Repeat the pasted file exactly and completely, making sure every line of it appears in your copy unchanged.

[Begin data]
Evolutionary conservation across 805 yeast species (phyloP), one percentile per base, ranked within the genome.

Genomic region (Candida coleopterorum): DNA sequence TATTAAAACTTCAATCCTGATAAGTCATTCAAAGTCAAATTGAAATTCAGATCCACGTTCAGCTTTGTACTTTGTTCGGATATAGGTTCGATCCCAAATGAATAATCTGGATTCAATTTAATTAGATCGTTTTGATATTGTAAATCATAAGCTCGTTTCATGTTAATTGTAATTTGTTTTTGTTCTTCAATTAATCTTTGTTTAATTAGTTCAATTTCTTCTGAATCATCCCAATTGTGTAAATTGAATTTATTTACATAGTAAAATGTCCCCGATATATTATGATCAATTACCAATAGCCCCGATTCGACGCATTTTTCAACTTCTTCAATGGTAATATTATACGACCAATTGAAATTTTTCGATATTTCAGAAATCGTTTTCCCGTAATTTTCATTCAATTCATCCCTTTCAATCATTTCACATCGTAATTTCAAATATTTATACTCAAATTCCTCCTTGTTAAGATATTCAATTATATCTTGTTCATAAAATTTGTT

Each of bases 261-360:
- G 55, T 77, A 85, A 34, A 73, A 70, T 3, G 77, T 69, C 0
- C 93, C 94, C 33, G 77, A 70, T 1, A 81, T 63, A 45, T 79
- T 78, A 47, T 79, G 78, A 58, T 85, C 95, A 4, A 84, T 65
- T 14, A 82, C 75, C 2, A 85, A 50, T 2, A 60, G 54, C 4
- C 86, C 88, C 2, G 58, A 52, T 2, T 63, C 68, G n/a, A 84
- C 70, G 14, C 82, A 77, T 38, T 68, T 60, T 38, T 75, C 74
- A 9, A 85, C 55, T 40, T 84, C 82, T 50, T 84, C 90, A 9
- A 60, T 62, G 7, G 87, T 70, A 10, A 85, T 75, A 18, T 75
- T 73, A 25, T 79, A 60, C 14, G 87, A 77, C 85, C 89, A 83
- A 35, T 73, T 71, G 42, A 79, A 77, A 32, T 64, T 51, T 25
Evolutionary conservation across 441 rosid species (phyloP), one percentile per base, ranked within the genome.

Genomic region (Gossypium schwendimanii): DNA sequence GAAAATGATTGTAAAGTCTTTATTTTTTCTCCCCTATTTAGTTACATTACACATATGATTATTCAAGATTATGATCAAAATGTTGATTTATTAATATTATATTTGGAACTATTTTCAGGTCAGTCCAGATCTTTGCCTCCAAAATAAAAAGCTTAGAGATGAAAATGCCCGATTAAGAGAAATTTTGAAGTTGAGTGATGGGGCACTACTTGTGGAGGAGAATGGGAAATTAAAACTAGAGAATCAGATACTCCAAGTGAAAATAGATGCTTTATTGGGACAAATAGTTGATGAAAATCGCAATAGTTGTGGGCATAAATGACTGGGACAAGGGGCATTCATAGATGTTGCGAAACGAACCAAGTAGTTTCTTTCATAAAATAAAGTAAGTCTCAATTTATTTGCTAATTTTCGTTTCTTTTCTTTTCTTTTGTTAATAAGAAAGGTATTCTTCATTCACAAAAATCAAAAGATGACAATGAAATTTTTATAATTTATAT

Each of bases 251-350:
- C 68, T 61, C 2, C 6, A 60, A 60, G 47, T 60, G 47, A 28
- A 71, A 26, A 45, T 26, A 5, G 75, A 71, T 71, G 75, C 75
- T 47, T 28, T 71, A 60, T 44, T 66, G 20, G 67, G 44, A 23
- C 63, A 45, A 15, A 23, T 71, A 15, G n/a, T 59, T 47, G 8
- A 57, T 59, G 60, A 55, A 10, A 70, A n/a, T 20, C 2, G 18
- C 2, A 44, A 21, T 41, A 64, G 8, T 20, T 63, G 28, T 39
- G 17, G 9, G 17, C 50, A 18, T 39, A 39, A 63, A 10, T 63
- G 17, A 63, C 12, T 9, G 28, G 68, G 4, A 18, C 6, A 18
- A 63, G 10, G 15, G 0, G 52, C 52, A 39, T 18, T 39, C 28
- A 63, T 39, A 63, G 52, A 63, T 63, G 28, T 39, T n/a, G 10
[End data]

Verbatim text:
Evolutionary conservation across 805 yeast species (phyloP), one percentile per base, ranked within the genome.

Genomic region (Candida coleopterorum): DNA sequence TATTAAAACTTCAATCCTGATAAGTCATTCAAAGTCAAATTGAAATTCAGATCCACGTTCAGCTTTGTACTTTGTTCGGATATAGGTTCGATCCCAAATGAATAATCTGGATTCAATTTAATTAGATCGTTTTGATATTGTAAATCATAAGCTCGTTTCATGTTAATTGTAATTTGTTTTTGTTCTTCAATTAATCTTTGTTTAATTAGTTCAATTTCTTCTGAATCATCCCAATTGTGTAAATTGAATTTATTTACATAGTAAAATGTCCCCGATATATTATGATCAATTACCAATAGCCCCGATTCGACGCATTTTTCAACTTCTTCAATGGTAATATTATACGACCAATTGAAATTTTTCGATATTTCAGAAATCGTTTTCCCGTAATTTTCATTCAATTCATCCCTTTCAATCATTTCACATCGTAATTTCAAATATTTATACTCAAATTCCTCCTTGTTAAGATATTCAATTATATCTTGTTCATAAAATTTGTT

Each of bases 261-360:
- G 55, T 77, A 85, A 34, A 73, A 70, T 3, G 77, T 69, C 0
- C 93, C 94, C 33, G 77, A 70, T 1, A 81, T 63, A 45, T 79
- T 78, A 47, T 79, G 78, A 58, T 85, C 95, A 4, A 84, T 65
- T 14, A 82, C 75, C 2, A 85, A 50, T 2, A 60, G 54, C 4
- C 86, C 88, C 2, G 58, A 52, T 2, T 63, C 68, G n/a, A 84
- C 70, G 14, C 82, A 77, T 38, T 68, T 60, T 38, T 75, C 74
- A 9, A 85, C 55, T 40, T 84, C 82, T 50, T 84, C 90, A 9
- A 60, T 62, G 7, G 87, T 70, A 10, A 85, T 75, A 18, T 75
- T 73, A 25, T 79, A 60, C 14, G 87, A 77, C 85, C 89, A 83
- A 35, T 73, T 71, G 42, A 79, A 77, A 32, T 64, T 51, T 25
Evolutionary conservation across 441 rosid species (phyloP), one percentile per base, ranked within the genome.

Genomic region (Gossypium schwendimanii): DNA sequence GAAAATGATTGTAAAGTCTTTATTTTTTCTCCCCTATTTAGTTACATTACACATATGATTATTCAAGATTATGATCAAAATGTTGATTTATTAATATTATATTTGGAACTATTTTCAGGTCAGTCCAGATCTTTGCCTCCAAAATAAAAAGCTTAGAGATGAAAATGCCCGATTAAGAGAAATTTTGAAGTTGAGTGATGGGGCACTACTTGTGGAGGAGAATGGGAAATTAAAACTAGAGAATCAGATACTCCAAGTGAAAATAGATGCTTTATTGGGACAAATAGTTGATGAAAATCGCAATAGTTGTGGGCATAAATGACTGGGACAAGGGGCATTCATAGATGTTGCGAAACGAACCAAGTAGTTTCTTTCATAAAATAAAGTAAGTCTCAATTTATTTGCTAATTTTCGTTTCTTTTCTTTTCTTTTGTTAATAAGAAAGGTATTCTTCATTCACAAAAATCAAAAGATGACAATGAAATTTTTATAATTTATAT

Each of bases 251-350:
- C 68, T 61, C 2, C 6, A 60, A 60, G 47, T 60, G 47, A 28
- A 71, A 26, A 45, T 26, A 5, G 75, A 71, T 71, G 75, C 75
- T 47, T 28, T 71, A 60, T 44, T 66, G 20, G 67, G 44, A 23
- C 63, A 45, A 15, A 23, T 71, A 15, G n/a, T 59, T 47, G 8
- A 57, T 59, G 60, A 55, A 10, A 70, A n/a, T 20, C 2, G 18
- C 2, A 44, A 21, T 41, A 64, G 8, T 20, T 63, G 28, T 39
- G 17, G 9, G 17, C 50, A 18, T 39, A 39, A 63, A 10, T 63
- G 17, A 63, C 12, T 9, G 28, G 68, G 4, A 18, C 6, A 18
- A 63, G 10, G 15, G 0, G 52, C 52, A 39, T 18, T 39, C 28
- A 63, T 39, A 63, G 52, A 63, T 63, G 28, T 39, T n/a, G 10